Philadelphia Eagles News

Quotes: Head Coach Chip Kelly

On LB Mychal Kendricks: "He's moving a little bit better. We'll see how he is, but he hasn't gotten to a point where we are putting him back in drills yet"

On Kendricks' improvement: "Yeah, he's shown improvement.  He's moving, he's running a little bit more.  He was running on the treadmills in the weight room and he's now out on the field doing some things."

On whether he would play a player if they didn't practice most of the week: "Depends on who that guy is. How sharp are they, how much do they pick up the game plan, how much they have played, how much experience they have.  Obviously you treat someone like a Mychal different than you treat a rookie, just because he's been around."

On LB Emmanuel Acho and LB Casey Matthews: "They have done a good job.  I think probably [in] both games they have been split right down the middle, kind of one or two snaps off.  They are giving you what they have got and they are both very intelligent football players [who] can key and diagnose very well.   They are obviously a lot better in the run game and we have gotten into some more nickel and dime sets in passing situations to get them off the field, but both of those guys have really contributed."

On whether the upcoming bye week factors into playing players or not: "I'm on a one week -- we are getting ready to play the Rams, so I haven't thought anything about where they are.  And again, I don't -- I don't make the medical decisions.  They need to be cleared by our medical doctors before they can even see the field.  So until they get cleared, I don't factor into any decision.  They give me the thumbs up or thumbs down.  I'm not the one saying, 'Well, I think it looks good, so let's play them.'  They have to be cleared by our medical staff before they can get on the field."

On using S Malcolm Jenkins in the slot and S Earl Wolff at safety when CB Brandon Boykin was down: "Because Malcolm is our second nickel.  That's who practices there."

On teams throwing at CB Bradley Fletcher: "I think Fletch has done a good job.  Obviously they are distributing the ball to both sides.  A lot of the time, the ball -- the big thing we are trying to do is keep the ball in front of us. If they do throw if front of you, you have to rally up and make a tackle.  But I think Fletch has done a good job."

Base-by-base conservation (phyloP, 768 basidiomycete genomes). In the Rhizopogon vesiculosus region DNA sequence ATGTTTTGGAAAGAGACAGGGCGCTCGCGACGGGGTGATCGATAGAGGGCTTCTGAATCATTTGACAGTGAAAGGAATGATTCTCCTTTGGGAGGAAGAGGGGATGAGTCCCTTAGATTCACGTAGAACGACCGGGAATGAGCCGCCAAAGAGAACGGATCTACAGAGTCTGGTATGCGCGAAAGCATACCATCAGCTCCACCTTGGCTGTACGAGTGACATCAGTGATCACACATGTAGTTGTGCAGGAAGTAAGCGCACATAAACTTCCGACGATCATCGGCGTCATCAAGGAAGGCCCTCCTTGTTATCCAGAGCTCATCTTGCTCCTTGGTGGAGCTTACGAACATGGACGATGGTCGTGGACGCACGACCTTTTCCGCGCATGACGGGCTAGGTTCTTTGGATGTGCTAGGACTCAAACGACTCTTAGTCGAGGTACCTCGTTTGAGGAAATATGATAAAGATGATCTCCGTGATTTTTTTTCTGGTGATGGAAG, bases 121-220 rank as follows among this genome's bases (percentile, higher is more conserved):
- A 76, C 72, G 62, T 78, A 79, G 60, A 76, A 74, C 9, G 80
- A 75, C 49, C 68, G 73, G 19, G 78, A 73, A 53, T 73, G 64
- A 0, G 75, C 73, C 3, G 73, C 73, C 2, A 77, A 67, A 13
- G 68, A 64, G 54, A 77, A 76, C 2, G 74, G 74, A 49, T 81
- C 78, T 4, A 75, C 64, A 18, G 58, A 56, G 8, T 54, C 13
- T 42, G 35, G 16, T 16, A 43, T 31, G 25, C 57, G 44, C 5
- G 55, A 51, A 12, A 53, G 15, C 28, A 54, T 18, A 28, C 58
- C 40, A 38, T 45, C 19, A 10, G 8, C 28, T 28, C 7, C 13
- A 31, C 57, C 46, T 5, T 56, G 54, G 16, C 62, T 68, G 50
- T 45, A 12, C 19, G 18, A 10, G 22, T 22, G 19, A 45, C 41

On Rams RB Zac Stacy being similar to 49ers RB Frank Gore: "Yeah, I know Zac Stacy.  I think they are a different type back, but we liked Zac coming out of Vanderbilt.  I think he's a very productive, tough, hard nosed, physical runner. [It's] kind of a different scheme that they are running him in, than [the one] in San Francisco.  That's how they used him.  But I think he's a tough, physical back and they are going to run the football.  That's something that [offensive coordinator Brian] Schottenheimer does and really truly believes in.  You're going to get some tight ends, fullbacks, a lot of motions out of shifts and things like that. So he's certainly going to have the focus of our attention in the run game."

On Rams QB Austin Davis: "A really quick release, completing a high percentage of passes -- I think he's in the 72 percent range.  It seems like he's got a real good knowledge of what they are doing.  The thing that impresses you on tape [is that] he doesn't force the ball.  A lot of times he's checking it down to the back, but he really quickly gets through his progressions.  It's one, two, down to the back -- trying to get the drive extended from that standpoint.  For a guy that's a younger player in this league, he seems like he's got a really good grasp of what they are trying to get accomplished. Short, compact motion, athletic, can pull it down and run if he has to.  You know, was a four year starter in college and was a real good player coming out of college.  So I think he's really adapted well to what they are doing there."